You're missing something important about line of effect. Unlike lightning bolt, there's nothing about continuing past barriers it destroys, and unlike the actual fireball spell, the explosion is not a spread, and thus unable to go around corners. It does mention exploding "in a fireball", though, but whether that's descriptive or a reference to the spell or not depends on whether the original text italicized "fireball" (indicating the spell) or not. It would still require dipping into RaI to pull the spread from that, though. Either way, anybody blocked off of line of effect even to a spread would be spared the wrath of your explosion. For example, anyone indoors with closed doors and windows. Since it's not actually a spread, anybody with a roof over their heads or behind a tall enough wall gets to live. You absolutely need an airburst to have any decent coverage unless you're on a perfectly flat plain. Cities are going to be surprisingly hard to destroy with this, and any multilayered structure is only going to lose it outermost walls with an explosion.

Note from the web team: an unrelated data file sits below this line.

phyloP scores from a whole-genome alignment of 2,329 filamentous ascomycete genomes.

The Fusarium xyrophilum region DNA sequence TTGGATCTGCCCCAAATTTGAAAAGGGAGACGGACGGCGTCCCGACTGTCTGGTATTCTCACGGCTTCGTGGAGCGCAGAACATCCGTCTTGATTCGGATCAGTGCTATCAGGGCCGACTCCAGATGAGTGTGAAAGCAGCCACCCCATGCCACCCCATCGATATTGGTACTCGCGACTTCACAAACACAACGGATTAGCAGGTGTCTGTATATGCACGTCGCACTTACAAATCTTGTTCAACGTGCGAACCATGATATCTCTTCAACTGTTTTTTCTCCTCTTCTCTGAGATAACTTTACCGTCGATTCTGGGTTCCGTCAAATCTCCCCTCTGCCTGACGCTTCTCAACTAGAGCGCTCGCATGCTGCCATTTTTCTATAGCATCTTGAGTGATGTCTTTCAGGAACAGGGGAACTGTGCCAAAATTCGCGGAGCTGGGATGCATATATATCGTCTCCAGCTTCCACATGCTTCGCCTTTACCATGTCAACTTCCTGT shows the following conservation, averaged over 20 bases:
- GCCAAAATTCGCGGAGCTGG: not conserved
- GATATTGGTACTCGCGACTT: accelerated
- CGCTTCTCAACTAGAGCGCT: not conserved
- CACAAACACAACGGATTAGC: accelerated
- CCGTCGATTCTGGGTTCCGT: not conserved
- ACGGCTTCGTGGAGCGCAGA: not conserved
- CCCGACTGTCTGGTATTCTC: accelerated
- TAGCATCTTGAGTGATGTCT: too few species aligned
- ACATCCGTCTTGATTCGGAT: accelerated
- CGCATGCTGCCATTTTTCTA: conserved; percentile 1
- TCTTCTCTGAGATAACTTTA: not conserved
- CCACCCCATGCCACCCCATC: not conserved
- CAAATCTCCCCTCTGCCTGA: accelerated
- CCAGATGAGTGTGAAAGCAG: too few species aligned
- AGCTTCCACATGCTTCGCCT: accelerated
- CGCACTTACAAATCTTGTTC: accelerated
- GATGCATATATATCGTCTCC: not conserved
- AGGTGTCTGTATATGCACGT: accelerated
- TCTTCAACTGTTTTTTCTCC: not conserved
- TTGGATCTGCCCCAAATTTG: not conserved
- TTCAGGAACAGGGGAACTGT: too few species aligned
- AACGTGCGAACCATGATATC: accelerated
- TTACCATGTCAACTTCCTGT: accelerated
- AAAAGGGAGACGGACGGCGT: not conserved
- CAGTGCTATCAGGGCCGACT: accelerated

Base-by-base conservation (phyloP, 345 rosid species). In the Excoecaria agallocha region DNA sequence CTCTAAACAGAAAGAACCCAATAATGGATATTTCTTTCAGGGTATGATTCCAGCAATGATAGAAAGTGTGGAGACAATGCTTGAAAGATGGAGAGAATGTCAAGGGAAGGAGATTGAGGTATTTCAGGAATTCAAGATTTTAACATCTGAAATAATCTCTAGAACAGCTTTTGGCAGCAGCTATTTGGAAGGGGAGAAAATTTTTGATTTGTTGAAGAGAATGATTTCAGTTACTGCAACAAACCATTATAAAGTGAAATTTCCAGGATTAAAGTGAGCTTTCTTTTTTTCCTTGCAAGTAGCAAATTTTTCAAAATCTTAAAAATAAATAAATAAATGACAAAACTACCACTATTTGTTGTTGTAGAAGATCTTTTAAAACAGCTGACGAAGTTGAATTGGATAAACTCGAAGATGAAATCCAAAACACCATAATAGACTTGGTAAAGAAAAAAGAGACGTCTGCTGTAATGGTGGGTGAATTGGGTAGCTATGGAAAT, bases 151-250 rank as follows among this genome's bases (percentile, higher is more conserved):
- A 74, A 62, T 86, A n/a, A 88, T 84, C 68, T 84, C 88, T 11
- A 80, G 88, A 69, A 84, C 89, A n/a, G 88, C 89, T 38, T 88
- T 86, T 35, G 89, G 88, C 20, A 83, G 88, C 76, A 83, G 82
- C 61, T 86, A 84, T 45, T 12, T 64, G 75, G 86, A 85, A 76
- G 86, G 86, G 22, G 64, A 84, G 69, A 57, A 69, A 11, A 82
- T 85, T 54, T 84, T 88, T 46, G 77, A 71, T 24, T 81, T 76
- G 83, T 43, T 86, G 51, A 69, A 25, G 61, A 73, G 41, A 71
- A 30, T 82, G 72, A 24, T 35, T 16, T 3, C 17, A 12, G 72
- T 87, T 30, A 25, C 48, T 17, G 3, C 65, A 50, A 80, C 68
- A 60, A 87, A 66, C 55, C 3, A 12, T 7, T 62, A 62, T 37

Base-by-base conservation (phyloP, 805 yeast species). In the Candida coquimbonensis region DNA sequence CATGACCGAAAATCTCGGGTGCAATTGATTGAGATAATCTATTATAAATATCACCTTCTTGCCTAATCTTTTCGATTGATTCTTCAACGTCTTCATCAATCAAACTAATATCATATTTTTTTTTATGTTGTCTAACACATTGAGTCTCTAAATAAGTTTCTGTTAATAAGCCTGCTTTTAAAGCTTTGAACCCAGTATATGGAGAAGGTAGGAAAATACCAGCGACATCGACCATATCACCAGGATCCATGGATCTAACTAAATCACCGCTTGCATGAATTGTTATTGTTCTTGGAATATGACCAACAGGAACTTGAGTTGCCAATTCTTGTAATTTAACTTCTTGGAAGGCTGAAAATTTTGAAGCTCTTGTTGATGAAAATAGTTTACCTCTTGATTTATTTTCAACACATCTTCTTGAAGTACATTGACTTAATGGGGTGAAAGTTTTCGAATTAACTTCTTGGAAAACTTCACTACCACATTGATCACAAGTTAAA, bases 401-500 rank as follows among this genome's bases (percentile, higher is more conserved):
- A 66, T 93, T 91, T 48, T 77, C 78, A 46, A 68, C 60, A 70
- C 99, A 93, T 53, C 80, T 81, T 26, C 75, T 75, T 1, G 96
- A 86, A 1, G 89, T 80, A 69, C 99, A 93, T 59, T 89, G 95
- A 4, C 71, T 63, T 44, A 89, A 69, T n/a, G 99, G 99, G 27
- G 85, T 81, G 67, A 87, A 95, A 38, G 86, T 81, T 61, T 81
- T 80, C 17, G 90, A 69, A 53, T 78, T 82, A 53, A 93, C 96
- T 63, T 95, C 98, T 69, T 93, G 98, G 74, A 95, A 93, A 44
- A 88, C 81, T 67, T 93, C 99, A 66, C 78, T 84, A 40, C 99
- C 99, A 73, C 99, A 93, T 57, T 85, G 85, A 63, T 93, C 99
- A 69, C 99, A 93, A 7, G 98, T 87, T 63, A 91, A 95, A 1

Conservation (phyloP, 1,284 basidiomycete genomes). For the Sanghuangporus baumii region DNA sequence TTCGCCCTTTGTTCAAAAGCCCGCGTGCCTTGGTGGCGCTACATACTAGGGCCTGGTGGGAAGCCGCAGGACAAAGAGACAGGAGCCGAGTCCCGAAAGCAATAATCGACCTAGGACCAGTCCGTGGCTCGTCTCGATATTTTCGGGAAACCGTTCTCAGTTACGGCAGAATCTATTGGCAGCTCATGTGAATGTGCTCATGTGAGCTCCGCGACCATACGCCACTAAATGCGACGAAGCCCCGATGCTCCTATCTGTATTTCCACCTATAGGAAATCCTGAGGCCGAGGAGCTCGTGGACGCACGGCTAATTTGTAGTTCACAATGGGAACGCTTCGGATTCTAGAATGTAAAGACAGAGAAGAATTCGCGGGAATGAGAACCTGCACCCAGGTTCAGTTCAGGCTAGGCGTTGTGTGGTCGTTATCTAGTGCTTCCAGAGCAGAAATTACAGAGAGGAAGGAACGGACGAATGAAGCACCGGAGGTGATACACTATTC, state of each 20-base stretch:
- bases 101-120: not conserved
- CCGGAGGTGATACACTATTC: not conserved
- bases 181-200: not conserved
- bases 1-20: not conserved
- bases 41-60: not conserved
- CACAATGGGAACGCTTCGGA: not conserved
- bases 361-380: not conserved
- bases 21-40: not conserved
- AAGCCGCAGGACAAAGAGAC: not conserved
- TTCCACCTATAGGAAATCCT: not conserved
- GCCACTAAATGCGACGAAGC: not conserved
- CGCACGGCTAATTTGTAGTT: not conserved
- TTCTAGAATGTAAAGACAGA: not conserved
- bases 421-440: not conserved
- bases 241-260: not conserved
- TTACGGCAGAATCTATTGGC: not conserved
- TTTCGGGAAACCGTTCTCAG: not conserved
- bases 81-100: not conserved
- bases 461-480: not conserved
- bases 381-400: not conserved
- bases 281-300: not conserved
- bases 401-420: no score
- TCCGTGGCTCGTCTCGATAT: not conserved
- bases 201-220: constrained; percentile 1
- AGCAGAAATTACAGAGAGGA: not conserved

Since the explosion stops when line of effect does, at the first solid barrier, you need a way past that. You want staged explosions. Assuming you don't want to go to the hassle of breaking multiple blocks of this stuff down to low hp together, you can just let one trigger the next. Let's say the first block of hardfire you set off weight x ounces, dealing xd6 damage. It will deal at least (x/2)-2 damage to each other nearby block (after hardness), enough to guarantee setting off any number of blocks just under 1/4 the original ones' size. At the levels of damage we're dealing with hardness 2 is very small and doesn't significantly influence the calculations, so let's go with just one block of x/4 size for simplicity. That will explode for (x/4)d6 damage, triggering any other blocks of up to (5/8) times the original's that were also hit by the original explosion. Keep repeating, scaling up to larger and larger blocks with all of these overlapping, triggered explosions. With each block on the outside of a hollow sphere, every block has line of effect to every other, so all damage carries onward. Without this layout, you can still do a staged setup, it's just less efficient (you need at least 5 smaller blocks for each stage, all of which have line of effect to all 5 blocks of the next stage). With a proper layout, you can start with an initial trigger as small as 24 ounces (min damage 24, or 10 after halving and hardness, enough to trigger 5 ounces, guaranteeing at least 1 damage), although it's more efficient with larger blocks due to hardness's flat damage reduction. Anyways, the end result of this setup is that instead of one massive blast, you have a series of simultaneous blasts, each of which gets to destroy the line of effect blockers impeding the next blast. Also, with multiple explosions comes an even greater chance of those rogues rolling a natural 1 on one of their saves against a few thousand damage.